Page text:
In the later 15th century, poor people might be employed as water carriers by the civic authorities, but the town books also include cases of those seen as troublemakers, the first woman recoded as a whore is mentioned in 1465, and the first vagabond in 1483. In broad terms these numbers increased thereafter, and in 1535/6 nine people were banished from the town for various petty offences, including vagrancy. Sometimes humiliation and/or mutilation were also employed as part of the punishment, and one Scotsman called Jamy Reade, who had been caught fishing illegally at night in the town ditch, was paraded around the town before being banished for a year or given the option of the loss of his right ear.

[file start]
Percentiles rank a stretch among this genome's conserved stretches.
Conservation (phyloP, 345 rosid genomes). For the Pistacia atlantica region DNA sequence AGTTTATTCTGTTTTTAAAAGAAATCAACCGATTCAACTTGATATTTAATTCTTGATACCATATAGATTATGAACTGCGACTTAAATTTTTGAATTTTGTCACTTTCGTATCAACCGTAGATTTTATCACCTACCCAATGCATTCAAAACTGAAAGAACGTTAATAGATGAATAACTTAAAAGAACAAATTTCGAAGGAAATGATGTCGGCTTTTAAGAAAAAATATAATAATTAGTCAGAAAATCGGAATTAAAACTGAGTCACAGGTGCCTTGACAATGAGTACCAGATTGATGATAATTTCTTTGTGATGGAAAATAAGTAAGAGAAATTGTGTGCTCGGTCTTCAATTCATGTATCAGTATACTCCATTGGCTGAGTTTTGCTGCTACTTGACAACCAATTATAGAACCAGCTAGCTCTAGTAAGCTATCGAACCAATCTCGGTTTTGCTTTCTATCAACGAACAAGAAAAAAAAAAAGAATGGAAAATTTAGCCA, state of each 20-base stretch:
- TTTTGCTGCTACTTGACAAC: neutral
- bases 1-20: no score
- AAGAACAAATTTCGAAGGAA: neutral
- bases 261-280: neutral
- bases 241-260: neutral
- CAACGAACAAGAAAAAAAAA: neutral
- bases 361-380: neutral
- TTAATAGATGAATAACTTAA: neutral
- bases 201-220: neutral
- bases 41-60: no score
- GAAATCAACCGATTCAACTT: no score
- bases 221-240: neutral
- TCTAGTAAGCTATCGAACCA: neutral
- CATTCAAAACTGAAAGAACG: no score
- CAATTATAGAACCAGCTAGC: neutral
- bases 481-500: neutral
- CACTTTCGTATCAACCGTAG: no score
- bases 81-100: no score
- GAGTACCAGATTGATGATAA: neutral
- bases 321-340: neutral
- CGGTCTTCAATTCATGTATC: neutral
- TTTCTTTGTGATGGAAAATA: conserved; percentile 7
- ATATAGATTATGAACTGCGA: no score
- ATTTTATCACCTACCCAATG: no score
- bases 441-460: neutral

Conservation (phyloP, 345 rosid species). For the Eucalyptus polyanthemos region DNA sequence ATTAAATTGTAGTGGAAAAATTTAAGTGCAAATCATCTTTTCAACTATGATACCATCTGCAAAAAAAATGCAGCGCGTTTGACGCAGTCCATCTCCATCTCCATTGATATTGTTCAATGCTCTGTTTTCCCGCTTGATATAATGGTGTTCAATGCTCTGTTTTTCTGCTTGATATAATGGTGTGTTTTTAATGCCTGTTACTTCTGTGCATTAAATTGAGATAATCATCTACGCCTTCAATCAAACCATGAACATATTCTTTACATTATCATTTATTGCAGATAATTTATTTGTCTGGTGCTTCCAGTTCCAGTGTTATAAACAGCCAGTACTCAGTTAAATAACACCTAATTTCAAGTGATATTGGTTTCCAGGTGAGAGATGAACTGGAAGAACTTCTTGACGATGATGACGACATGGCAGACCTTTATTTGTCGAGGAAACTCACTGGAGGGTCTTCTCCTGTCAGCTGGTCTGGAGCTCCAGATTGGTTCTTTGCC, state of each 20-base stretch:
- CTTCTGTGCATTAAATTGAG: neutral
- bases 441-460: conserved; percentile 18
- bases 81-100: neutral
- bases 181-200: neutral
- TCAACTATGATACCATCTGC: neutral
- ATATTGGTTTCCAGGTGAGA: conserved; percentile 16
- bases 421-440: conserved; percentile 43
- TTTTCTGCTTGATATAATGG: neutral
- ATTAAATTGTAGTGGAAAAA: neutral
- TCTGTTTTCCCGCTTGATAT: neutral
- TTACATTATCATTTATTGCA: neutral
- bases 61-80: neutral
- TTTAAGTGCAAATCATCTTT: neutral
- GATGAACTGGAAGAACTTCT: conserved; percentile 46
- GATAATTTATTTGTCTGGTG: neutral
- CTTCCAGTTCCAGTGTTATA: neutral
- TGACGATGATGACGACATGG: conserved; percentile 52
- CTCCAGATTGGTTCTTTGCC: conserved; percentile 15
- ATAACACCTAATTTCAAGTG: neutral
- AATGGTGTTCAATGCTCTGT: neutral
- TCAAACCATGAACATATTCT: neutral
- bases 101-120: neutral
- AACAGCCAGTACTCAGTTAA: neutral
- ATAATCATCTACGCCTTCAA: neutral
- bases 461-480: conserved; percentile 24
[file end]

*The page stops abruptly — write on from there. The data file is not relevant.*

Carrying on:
Yet, as you may remember from a fortnight ago, funerals and other times of commemoration often included doles of food (and clothing including shoes) to poor people, while others gave money. However, some will makers seem to have given even more thought to how they could help, and often again there was an emphasis on those from the local community. For example, Nicholas Haryngton bequeathed a bed and bedding for the exclusive use of poor women from Sandwich in childbirth, firstly this was to be under the care of his wife as midwife, and then after her death by her successors in the town. Similarly, Elizabeth Engeham can be envisaged as using her local knowledge to try to help those she considered in need, naming several of the women she wished her executors to give money to for their dowry.